4. The problem is who defines the rules of National Security. The same people that spy on every citizen, even the senate, etc.. so they can blackmail whoever dares to criticize them. So they can keep profiting from advanced knowledge and treat people like puppets. They should name the country the United Slaves of America then.

    1. all i can say is what i guess i have said before….

      the so called ‘security” related programs being implemented buy our government – under both recent republican and democratic parties – are, in part, the very kinds of things our parents and some of your grand and even great grandparents actively fought against from 1941 to 1945.

      i would suspect those 400,000 men and women who died in that conflict are likely spinning in their graves, and the remaining millions who were lucky enough to survive and build post war america are also likely spinning at only a slightly lower rpm.

      walt kelly was right, all those years ago, when he had pogo give voice to the sentiment “we have met the enemy and he is us”

      where the hell is bob dole and other vets of that conflict, when they need to speak up and speak out ?

      it is really shameful what is being done in our name, our civil rights and our once admired (though admittedly imperfect) nation.

      and profoundly saddening.

  5. The NSA and other government agency can through you in jail, take your property, and even your life. Google, Apple, Facebook may all have larger server farms and more information about us. However about the most they can do is annoy us with ads to get our money.

      1. Without any competition whatsoever.

        The fundamental difference? Gmail, Yahoo mail, Hotmail and all other free e-mail accounts are based on the business model where if you are not the paying customer, someone else is, and you are the product for sale.

        Apple’s paying customers pay for Apple’s hardware. The company is globally famous for the most obscene profit margins in their industry. A small portion of these profit margins is used to underwrite services such as iCloud. You will most likely NEVER see any advertising in iCloud mail interface. Apple will most likely NEVER share ANY data it gathers about you, not for any money. Apple makes money selling hardware; not selling advertising revenue on their online services. Apples ONLY paying customers are their users (people who buy Apple products), NOT some advertisers who are pushing their products onto the unsuspecting users.

        There simply is no competition. If you want your e-mail to be truly private, there are only two choices: either you set up your own, private e-mail server, or you use Apple’s iCloud mail.

    1. George Orwell, in <Nineteen Eighty-Four, depicted a world perfected by totalitarianism, one in which bureaucrats sat at their desks and watched your every move; getting to know you rather well, and calling you in for a chat should you exhibit signs of deviance. Conformity was made the supreme virtue. Wars were staged for purposes of psychological manipulation and crowd control. Language itself was repurposed to script social interactions and stymie critical thinking.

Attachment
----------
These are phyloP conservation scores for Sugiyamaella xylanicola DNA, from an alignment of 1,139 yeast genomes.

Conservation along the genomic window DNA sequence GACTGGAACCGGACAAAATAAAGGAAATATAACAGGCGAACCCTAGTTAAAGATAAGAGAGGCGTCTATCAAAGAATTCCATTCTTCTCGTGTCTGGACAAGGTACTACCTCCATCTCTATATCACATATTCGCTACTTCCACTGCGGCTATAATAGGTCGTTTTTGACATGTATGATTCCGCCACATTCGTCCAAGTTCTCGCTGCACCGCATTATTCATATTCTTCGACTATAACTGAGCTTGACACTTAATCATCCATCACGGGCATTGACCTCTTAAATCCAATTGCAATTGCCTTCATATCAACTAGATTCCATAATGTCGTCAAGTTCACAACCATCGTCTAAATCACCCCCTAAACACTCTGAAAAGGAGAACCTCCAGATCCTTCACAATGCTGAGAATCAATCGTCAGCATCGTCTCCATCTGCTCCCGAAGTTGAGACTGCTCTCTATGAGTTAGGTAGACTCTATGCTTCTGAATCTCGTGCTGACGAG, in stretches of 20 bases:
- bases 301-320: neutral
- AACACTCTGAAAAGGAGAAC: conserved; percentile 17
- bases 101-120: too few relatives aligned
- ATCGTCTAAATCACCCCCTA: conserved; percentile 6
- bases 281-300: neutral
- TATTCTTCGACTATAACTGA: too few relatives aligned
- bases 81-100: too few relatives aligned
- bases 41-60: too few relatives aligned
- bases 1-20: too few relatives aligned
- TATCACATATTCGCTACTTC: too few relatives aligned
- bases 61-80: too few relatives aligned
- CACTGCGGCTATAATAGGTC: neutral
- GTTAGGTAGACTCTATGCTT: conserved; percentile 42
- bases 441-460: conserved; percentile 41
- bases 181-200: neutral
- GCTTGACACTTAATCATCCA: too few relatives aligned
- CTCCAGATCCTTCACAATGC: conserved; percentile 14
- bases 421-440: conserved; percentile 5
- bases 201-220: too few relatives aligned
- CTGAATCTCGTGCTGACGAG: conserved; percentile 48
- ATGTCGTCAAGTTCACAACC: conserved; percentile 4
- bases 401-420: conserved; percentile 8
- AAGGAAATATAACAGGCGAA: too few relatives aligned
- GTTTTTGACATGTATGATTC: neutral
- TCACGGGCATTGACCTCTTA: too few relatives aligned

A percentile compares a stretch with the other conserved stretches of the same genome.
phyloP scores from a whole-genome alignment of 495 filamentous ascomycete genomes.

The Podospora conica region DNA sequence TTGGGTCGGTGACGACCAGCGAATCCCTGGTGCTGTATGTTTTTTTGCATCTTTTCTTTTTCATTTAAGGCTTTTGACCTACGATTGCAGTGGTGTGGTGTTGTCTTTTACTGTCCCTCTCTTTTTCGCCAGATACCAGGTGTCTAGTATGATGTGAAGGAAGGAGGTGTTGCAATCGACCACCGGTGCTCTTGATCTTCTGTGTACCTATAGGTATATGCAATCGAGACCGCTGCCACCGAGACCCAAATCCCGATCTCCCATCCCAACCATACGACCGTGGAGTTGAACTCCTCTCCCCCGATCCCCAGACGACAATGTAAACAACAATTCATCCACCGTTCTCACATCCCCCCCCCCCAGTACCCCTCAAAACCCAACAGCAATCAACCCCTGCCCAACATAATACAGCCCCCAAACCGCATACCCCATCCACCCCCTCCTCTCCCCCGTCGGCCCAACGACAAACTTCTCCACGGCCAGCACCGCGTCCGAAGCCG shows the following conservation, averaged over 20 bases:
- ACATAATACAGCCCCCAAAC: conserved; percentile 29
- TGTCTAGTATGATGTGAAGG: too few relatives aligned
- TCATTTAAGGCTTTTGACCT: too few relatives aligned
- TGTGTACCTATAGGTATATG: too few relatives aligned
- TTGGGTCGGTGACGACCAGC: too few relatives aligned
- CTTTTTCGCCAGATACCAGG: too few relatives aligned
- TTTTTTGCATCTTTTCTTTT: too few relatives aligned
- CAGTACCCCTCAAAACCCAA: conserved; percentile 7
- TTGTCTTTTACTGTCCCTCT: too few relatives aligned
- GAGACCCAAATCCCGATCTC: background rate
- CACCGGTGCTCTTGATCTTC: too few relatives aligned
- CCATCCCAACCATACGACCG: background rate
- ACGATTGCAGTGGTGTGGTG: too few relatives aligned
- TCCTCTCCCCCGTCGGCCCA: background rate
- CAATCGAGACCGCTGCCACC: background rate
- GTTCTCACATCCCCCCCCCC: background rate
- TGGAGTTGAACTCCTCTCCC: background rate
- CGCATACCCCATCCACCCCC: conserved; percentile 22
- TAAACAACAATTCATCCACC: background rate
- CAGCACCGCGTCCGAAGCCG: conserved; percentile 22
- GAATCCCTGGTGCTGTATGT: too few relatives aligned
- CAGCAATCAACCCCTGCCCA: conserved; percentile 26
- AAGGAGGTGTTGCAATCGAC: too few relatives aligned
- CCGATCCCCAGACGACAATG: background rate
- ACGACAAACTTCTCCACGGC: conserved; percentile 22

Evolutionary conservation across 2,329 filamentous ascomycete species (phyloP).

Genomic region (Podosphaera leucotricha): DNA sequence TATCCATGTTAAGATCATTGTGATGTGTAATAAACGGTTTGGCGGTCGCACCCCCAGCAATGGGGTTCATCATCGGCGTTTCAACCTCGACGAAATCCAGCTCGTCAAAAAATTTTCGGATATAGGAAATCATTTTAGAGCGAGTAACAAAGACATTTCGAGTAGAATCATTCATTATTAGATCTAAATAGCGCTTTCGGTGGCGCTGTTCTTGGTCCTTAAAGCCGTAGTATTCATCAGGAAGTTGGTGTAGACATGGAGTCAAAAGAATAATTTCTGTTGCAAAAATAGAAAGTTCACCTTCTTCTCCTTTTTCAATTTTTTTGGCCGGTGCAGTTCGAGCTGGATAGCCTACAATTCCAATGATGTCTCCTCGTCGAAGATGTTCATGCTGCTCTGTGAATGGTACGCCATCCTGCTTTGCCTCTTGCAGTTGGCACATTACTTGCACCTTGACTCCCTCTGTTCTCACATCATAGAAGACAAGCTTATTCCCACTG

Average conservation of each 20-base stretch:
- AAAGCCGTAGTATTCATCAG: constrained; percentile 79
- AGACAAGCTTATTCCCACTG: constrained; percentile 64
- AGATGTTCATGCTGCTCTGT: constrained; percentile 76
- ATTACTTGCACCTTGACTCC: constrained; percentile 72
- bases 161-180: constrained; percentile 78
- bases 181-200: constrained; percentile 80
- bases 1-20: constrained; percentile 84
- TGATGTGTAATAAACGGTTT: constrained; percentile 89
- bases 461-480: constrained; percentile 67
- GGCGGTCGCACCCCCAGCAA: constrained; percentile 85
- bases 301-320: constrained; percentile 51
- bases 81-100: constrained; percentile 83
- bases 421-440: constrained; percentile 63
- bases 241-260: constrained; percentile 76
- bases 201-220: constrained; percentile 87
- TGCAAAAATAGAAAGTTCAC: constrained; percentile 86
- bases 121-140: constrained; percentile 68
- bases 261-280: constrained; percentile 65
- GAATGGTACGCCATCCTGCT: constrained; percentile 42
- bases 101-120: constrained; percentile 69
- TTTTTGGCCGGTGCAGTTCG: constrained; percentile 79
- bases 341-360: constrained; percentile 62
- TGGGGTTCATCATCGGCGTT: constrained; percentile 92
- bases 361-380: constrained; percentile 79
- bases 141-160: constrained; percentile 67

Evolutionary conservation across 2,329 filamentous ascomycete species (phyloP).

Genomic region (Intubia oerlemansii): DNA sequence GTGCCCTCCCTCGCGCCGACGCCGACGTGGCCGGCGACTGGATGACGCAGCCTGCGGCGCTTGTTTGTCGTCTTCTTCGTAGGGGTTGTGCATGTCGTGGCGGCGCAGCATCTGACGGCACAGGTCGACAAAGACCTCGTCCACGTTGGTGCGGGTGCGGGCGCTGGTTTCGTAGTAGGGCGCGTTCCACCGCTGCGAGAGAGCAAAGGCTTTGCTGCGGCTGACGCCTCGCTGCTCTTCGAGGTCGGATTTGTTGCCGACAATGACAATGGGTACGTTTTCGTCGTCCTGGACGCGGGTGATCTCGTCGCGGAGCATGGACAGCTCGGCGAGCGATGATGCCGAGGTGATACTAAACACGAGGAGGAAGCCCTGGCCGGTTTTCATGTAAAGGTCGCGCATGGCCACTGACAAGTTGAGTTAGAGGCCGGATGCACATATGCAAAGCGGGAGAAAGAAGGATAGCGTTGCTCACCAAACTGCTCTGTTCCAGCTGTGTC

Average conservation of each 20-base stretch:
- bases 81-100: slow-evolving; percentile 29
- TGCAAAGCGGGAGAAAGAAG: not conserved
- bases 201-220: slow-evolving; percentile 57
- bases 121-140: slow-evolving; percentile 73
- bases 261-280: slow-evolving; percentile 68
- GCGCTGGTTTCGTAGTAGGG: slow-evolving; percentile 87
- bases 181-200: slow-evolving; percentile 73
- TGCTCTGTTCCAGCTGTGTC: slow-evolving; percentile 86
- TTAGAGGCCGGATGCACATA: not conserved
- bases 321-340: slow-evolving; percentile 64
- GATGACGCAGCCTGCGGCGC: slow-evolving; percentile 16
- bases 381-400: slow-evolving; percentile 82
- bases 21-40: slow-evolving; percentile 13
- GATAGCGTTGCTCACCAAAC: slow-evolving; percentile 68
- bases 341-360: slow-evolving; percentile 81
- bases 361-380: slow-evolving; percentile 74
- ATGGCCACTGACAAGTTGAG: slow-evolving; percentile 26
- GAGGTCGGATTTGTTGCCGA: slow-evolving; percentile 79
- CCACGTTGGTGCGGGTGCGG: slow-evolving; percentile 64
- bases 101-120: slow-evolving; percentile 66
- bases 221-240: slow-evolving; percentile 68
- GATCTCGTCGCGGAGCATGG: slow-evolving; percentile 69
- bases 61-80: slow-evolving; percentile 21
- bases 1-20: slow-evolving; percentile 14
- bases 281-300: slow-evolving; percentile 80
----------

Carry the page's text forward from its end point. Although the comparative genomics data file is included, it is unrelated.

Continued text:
The removal of privacy and other protections, using fear as a crowbar, inevitably empowered soulless corporate governance and led to the suppression of individualism. MDN is always quoting Franklin on this, and rightly so. Beware the fear mongers.

        1. @Road Warrior

          There is little doubt that the US has engaged in reprehensible activities throughout its fledgling existence. A clear-eyed gull, circling above the civic landscape for a few fleeting decades, would affirm that; but it would also be duty-bound to report unspeakable atrocities on the part of other tribes beyond our sphere.

          I don’t mean to imply you are being unfair; to the contrary you have expressed hope for recovery of the US moral compass, if it ever had one. The US, being so new compared to other places on Earth, can mayhap make up for its stumbles readily. But that all depends on us voters…Will we vote wisely next time, or will we continue to be hypnotised by the images projected upon the screens that are meant to indoctrinate us…?

          1. That’s a lovely post hannahjs and a very valid point. My answer will be relatively short and simple but I hope it provides enough insight for you.

            Some of the main reasons I don’t spend a lot of time reporting on the unspeakable atrocities of other tribes are:

            -That’s what I expect of them: Conflicts in the Middle East and Africa have been going on for a long time. They have a historical aspect and these atrocities unlike many European conflicts have not yet been resolved.

            – They are localized: Many, if not all the major conflicts on the planet are localized, either within the country or with neighbor.